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Literatur und Schriften


Ceratophora GRAY, 1835

Hornagamen

PETHIYAGODA, R. & K. MANAMENDRA-ARACHCHI (1998): A revision of the endemic Sri Lankan agamid lizard genus Ceratophora, Gray, 1835, with description of two new species. – Journal of South Asian Natural History, 3: 1-50.

SCHULTE II, J.A., MACEY, J.R., PETHYAGODA, R. & A. LARSON (2002): Rostral horn evolution among agamid lizards of the genus Ceratophora endemic to Sri Lanka. – Moil. Phyl. Evol., 22 (1): 111-117.


Ceratophora aspera GÜNTHER, 1864

Hornagame / Spitznase / Sri Lanka Horned Agama


Ceratophora erdeleni PETHIYAGODA & MANAMENDRA-ARACHCHI, 1998

Hornagame

PETHIYAGODA, R. & K. MANAMENDRA-ARACHCHI (1998): A revision of the endemic Sri Lankan agamid lizard genus Ceratophora, Gray, 1835, with description of two new species. – Journal of South Asian Natural History, 3: 1-50.


Ceratophora karu PETHIYAGODA & MANAMENDRA-ARACHCHI, 1998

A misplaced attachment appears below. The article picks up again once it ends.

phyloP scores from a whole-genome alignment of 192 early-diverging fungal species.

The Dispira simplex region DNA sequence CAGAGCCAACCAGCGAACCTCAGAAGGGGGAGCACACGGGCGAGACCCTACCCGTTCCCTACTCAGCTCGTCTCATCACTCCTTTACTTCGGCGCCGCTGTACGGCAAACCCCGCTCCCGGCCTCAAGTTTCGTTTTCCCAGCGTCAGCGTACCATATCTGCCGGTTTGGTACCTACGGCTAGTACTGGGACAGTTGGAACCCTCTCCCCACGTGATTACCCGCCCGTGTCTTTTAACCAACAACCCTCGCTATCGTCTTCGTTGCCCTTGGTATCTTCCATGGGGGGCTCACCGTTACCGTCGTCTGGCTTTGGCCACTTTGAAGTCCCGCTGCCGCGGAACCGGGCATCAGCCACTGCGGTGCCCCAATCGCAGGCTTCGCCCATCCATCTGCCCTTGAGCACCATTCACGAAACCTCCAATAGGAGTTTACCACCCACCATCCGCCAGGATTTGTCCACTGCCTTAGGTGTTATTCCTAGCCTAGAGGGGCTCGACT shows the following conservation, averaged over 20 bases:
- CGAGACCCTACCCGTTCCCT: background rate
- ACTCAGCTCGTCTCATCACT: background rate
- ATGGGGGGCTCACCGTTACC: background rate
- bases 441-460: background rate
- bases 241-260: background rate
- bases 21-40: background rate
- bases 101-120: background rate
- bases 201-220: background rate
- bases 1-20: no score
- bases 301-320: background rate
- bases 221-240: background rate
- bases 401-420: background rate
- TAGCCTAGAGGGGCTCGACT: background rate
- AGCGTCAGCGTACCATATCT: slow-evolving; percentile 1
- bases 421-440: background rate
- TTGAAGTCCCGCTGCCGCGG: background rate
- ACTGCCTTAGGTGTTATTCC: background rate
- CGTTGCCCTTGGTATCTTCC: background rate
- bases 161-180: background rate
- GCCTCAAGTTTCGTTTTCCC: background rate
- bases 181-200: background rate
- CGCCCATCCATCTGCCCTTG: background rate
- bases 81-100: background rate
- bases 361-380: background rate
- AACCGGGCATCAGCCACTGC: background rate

Hornagame

PETHIYAGODA, R. & K. MANAMENDRA-ARACHCHI (1998): A revision of the endemic Sri Lankan agamid lizard genus Ceratophora, Gray, 1835, with description of two new species. – Journal of South Asian Natural History, 3: 1-50.


Ceratophora stoddartii GRAY,1834

Stachelnase / Mountain Horned Agama

BARTELT, U. (1995): Bemerkungen zur Haltung und Nachzucht der Hochlandagame Ceratophora stoddarti GRAY, 1834 (Sauria: Agamidae). - Sauria, Berlin, 117 (4): 11-16. (1477)

BARTELT, U. (1996): Ein “Nashorn” im Terrarium. – Die Aquar. Terrar. Z., Stuttgart, 49 (6): 376-379.

BARTELT, U. & P. JANZEN (2007): Die Hornagame Ceratophora stoddartii im Biotop und im Terrarium. – Draco, Münster, 8 (2): 34-37.

CRUSZ, H. & E.V. MILLS (1970): Partasites of the relict fauna of Ceylon. 1. Scanthocephalus serendibensis sp. nov., from the Ceylon hornnosed lizard, Ceratophora stoddarti Gray. – Annls Parasit. hum. comp., 45: 13-19.